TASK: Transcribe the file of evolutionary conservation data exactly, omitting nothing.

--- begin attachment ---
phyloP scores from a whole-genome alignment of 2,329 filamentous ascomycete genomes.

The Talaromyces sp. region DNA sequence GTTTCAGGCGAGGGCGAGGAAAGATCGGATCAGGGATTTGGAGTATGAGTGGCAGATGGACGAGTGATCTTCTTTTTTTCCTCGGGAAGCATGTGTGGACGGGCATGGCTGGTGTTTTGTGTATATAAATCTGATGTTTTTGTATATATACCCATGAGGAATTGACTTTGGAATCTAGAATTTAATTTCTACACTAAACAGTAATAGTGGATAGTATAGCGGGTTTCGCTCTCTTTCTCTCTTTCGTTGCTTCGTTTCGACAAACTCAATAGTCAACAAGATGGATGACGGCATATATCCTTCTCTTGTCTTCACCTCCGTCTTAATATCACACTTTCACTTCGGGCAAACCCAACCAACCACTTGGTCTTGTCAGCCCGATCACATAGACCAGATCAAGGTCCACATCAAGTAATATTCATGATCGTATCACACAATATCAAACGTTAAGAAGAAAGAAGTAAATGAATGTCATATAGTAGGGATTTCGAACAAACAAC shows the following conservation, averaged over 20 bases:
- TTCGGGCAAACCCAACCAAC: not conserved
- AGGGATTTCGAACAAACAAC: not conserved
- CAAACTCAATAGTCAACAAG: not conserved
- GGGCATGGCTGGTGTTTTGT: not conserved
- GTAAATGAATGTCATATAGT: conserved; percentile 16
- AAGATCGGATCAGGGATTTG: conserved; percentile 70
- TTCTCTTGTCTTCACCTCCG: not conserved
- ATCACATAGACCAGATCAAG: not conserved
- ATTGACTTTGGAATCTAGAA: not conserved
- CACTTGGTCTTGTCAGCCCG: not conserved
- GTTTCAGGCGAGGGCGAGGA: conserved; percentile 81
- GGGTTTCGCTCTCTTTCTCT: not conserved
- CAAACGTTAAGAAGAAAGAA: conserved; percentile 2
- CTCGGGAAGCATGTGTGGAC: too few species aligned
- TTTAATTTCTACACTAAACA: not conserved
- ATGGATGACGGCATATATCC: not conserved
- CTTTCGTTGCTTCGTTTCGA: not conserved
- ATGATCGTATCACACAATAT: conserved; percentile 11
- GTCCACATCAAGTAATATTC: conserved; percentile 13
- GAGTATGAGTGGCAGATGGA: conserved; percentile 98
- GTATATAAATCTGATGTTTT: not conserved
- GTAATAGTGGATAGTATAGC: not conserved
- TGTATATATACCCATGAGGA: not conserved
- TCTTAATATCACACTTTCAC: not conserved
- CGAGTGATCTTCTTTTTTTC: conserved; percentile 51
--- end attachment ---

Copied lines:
phyloP scores from a whole-genome alignment of 2,329 filamentous ascomycete genomes.

The Talaromyces sp. region DNA sequence GTTTCAGGCGAGGGCGAGGAAAGATCGGATCAGGGATTTGGAGTATGAGTGGCAGATGGACGAGTGATCTTCTTTTTTTCCTCGGGAAGCATGTGTGGACGGGCATGGCTGGTGTTTTGTGTATATAAATCTGATGTTTTTGTATATATACCCATGAGGAATTGACTTTGGAATCTAGAATTTAATTTCTACACTAAACAGTAATAGTGGATAGTATAGCGGGTTTCGCTCTCTTTCTCTCTTTCGTTGCTTCGTTTCGACAAACTCAATAGTCAACAAGATGGATGACGGCATATATCCTTCTCTTGTCTTCACCTCCGTCTTAATATCACACTTTCACTTCGGGCAAACCCAACCAACCACTTGGTCTTGTCAGCCCGATCACATAGACCAGATCAAGGTCCACATCAAGTAATATTCATGATCGTATCACACAATATCAAACGTTAAGAAGAAAGAAGTAAATGAATGTCATATAGTAGGGATTTCGAACAAACAAC shows the following conservation, averaged over 20 bases:
- TTCGGGCAAACCCAACCAAC: not conserved
- AGGGATTTCGAACAAACAAC: not conserved
- CAAACTCAATAGTCAACAAG: not conserved
- GGGCATGGCTGGTGTTTTGT: not conserved
- GTAAATGAATGTCATATAGT: conserved; percentile 16
- AAGATCGGATCAGGGATTTG: conserved; percentile 70
- TTCTCTTGTCTTCACCTCCG: not conserved
- ATCACATAGACCAGATCAAG: not conserved
- ATTGACTTTGGAATCTAGAA: not conserved
- CACTTGGTCTTGTCAGCCCG: not conserved
- GTTTCAGGCGAGGGCGAGGA: conserved; percentile 81
- GGGTTTCGCTCTCTTTCTCT: not conserved
- CAAACGTTAAGAAGAAAGAA: conserved; percentile 2
- CTCGGGAAGCATGTGTGGAC: too few species aligned
- TTTAATTTCTACACTAAACA: not conserved
- ATGGATGACGGCATATATCC: not conserved
- CTTTCGTTGCTTCGTTTCGA: not conserved
- ATGATCGTATCACACAATAT: conserved; percentile 11
- GTCCACATCAAGTAATATTC: conserved; percentile 13
- GAGTATGAGTGGCAGATGGA: conserved; percentile 98
- GTATATAAATCTGATGTTTT: not conserved
- GTAATAGTGGATAGTATAGC: not conserved
- TGTATATATACCCATGAGGA: not conserved
- TCTTAATATCACACTTTCAC: not conserved
- CGAGTGATCTTCTTTTTTTC: conserved; percentile 51